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It Is Okay to Decide Not to Have Kids

Thursday, August 15th, 2013

For many women, the choice to become a mother is an easy one. To these women it feels natural; they look forward to it and, usually, love it once it happens. For other women, the choice is also clear – the choice not to become a mother. For many women, this is an easy choice to make, but not such an easy one to share with their loved ones. After all, we still live in a culture that expects women to become mothers. A girl becomes a woman, gets married, and has kids. A woman who deviates from this plan is somehow “wrong.” Women have fought so hard over the years for equal rights, including the right to make choices for themselves – so why are we still so hard on women who make the choice to remain child-free?

Lately, the ranks of childless women have been speaking up in a big way. They are making themselves heard loud and clear: We don’t want kids. Period. Not, we don’t want kids now, but we realize we might change our minds later. Not, we can’t have kids. But we don’t want them. It is not going to happen.

These women will not be made to feel guilty because so many women want kids but can’t have them. Nor will they buy into the idea that they are selfish or bad because they choose freedom over babies. And they do not accept the premise that they somehow do not understand their own desires or “will change their minds later.” They are bravely claiming for themselves lives of free time, solitude at will, career immersion, or vacations at the drop of a hat – basically, they are choosing to do what they want to do, when they want to do it.

Unfortunately, an “us and them” mentality has begun to take shape around this issue. Moms, understandably, get defensive when they feel like their choices are being disparaged. Childless women feel ostracized by moms. This is a disturbing trend that we should nip in the bud, because women can potentially be such a great support system for each other.

And let’s be honest: the fact of the matter is that no matter what you choose, you are going to be judged for it. You are either fat and lazy or thin and stuck-up. You are either poor and uneducated or rich and mean. You are either a bad mother with too many kids or you are a selfish, close-minded woman with no kids. You can’t please everyone, and sometimes, you can’t please anyone but yourself. So please yourself. Life is short; how you live yours must be your own choice.

As women, it’s time we stop tearing each other down and start empowering each other to make individual choices – and supporting each other in those choices. It’s not “us and them.” We are all still women, with dreams and plans and feelings. Let me empower you: it’s okay not to have kids – and it’s okay to have them. No one can make the choice for you but you.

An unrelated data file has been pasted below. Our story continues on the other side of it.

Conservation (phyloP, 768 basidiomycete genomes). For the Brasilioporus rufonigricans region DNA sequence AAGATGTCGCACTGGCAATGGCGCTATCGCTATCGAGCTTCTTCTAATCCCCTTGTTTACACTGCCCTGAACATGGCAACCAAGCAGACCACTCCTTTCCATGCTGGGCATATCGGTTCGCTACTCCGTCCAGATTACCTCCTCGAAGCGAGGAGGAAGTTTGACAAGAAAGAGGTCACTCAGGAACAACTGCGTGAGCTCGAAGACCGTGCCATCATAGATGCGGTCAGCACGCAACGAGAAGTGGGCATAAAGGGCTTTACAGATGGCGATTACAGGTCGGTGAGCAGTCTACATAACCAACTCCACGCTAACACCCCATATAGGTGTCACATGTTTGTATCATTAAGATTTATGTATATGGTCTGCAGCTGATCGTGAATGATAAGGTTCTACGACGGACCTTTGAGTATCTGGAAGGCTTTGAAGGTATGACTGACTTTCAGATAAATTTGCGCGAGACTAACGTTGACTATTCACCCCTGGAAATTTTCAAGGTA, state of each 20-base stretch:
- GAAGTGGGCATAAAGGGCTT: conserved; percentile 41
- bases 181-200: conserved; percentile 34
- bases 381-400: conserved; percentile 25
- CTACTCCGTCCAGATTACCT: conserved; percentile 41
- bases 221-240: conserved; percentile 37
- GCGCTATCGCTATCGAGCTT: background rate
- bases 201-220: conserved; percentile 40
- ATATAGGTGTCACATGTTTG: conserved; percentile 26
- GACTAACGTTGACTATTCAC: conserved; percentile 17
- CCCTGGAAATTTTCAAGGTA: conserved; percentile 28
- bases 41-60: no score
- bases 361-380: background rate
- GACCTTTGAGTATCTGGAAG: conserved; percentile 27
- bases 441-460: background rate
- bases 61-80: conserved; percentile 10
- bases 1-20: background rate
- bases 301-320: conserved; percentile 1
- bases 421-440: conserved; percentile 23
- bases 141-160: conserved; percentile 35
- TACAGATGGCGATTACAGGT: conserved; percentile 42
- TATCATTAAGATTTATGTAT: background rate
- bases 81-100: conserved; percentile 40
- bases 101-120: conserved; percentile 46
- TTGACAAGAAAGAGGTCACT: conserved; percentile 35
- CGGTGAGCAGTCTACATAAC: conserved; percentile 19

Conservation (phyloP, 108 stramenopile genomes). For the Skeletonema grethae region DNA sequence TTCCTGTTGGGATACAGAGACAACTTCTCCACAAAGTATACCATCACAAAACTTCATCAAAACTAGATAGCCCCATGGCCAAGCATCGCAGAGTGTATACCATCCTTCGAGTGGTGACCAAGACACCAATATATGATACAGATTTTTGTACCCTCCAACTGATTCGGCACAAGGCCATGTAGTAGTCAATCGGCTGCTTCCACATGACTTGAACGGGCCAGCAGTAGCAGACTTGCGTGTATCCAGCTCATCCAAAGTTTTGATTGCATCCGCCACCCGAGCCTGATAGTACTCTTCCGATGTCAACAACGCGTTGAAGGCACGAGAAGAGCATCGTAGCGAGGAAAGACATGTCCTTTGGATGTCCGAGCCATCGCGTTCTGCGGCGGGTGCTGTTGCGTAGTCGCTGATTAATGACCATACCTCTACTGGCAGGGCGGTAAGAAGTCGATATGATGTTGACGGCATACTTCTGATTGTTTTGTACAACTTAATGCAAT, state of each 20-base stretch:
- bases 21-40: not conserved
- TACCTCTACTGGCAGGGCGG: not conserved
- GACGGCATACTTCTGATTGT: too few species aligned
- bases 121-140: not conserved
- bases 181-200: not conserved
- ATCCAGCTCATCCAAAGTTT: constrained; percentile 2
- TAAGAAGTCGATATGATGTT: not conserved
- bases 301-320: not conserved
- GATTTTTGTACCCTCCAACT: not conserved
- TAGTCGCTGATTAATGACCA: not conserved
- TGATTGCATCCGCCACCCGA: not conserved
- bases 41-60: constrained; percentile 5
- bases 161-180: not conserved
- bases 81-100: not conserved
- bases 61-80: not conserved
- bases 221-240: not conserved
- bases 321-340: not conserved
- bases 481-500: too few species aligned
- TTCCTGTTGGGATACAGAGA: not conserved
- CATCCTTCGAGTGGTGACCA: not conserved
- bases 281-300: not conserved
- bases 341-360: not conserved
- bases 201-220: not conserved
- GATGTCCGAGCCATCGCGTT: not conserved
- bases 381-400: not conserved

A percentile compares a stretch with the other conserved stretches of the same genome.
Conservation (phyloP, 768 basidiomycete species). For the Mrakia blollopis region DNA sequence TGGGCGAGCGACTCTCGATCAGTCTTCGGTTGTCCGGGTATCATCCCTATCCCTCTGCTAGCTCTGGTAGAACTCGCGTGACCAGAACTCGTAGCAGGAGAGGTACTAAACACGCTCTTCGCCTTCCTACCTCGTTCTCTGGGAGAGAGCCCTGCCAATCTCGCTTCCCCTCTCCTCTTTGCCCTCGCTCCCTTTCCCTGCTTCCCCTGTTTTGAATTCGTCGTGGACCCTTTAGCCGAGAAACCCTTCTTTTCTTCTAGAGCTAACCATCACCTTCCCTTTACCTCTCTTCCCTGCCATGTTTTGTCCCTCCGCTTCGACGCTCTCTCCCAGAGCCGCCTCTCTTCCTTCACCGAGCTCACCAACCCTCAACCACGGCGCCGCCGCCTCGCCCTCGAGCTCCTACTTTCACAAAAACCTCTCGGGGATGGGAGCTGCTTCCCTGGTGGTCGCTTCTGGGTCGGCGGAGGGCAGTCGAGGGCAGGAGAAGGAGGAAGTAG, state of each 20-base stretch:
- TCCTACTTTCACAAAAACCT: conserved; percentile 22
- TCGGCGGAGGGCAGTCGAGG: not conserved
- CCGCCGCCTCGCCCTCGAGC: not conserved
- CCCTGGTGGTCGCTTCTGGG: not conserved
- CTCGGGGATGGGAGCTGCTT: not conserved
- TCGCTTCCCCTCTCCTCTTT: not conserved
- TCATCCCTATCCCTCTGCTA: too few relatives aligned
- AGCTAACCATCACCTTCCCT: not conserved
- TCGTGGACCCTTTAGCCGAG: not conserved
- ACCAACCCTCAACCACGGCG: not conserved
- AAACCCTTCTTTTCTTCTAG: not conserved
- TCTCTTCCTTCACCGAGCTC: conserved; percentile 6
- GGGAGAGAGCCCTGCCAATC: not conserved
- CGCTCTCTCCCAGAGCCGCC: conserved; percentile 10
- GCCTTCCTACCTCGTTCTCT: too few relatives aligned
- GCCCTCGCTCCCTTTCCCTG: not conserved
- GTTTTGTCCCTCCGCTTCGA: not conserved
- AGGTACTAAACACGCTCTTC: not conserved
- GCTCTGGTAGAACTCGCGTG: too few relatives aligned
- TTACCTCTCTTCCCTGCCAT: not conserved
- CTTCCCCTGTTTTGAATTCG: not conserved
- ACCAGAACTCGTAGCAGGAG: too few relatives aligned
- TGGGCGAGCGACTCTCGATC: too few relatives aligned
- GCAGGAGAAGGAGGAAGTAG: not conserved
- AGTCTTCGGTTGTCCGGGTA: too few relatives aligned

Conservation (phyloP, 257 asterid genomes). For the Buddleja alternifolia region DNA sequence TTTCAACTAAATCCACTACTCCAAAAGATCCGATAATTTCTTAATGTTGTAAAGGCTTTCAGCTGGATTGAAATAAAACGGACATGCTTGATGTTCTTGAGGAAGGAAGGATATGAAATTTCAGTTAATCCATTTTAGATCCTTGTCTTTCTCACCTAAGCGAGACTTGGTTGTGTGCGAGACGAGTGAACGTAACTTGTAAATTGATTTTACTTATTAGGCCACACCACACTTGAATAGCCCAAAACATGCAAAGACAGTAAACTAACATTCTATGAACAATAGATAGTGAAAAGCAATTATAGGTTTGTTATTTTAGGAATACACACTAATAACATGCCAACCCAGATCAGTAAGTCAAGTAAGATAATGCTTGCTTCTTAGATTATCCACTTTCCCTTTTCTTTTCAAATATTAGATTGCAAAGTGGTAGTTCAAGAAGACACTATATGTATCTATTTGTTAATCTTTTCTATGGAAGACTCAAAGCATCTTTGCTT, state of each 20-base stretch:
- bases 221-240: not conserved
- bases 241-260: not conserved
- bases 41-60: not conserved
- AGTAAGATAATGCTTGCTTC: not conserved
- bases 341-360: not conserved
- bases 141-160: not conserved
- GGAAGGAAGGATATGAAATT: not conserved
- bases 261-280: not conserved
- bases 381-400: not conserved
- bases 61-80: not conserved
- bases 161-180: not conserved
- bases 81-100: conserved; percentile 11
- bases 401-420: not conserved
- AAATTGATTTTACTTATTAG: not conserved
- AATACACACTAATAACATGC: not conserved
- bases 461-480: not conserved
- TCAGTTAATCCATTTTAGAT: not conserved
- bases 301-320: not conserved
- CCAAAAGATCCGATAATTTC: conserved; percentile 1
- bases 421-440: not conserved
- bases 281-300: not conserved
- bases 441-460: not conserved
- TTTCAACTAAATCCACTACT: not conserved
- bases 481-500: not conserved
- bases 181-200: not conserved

– Yvonne S. Thornton, M. D., M. P. H.

Ease of Use Most Important Factor in Contraceptive Method

Thursday, May 16th, 2013

A wide variety of women use contraception in the modern day, whether they are simply putting off having a child for the time being or they have decided not to have a child at all. The type of contraception that a woman chooses can have a big impact on her life, and is one of the most important decisions that she can make. One study examined the contraception methods used by a variety of women, across both age and social lines, to determine what factors were most important in determining the type of contraception used.

Not surprisingly, one of the most important factors used by women in determining their method of birth control is its ease of use. The birth control pill can be notoriously difficult for some women to keep track of. It must be administered at the same time, every day, to be effective. That is why an increasing number of women are turning to other contraceptive methods, such as IUDs, to prevent pregnancy.

However, as a doctor I feel it’s my duty to urge women to think a little bit more about what contraception is best for them. There are a number of other factors besides ease of use to consider when choosing a method of birth control, from the permanence of the method you want to use to biological issues which may play a huge role in determining the efficacy of your chosen method. For example, an IUD may be best suited for a woman who has already had children and is looking for a more long-term solution to prevent pregnancy. Before making a decision about your birth control, be certain you engage in a dialogue with your doctor to determine what solution is best for you. There are so many options out there that it is easy in this day and age to find something tailored to your individual needs.


– Yvonne S. Thornton, M. D., M. P. H.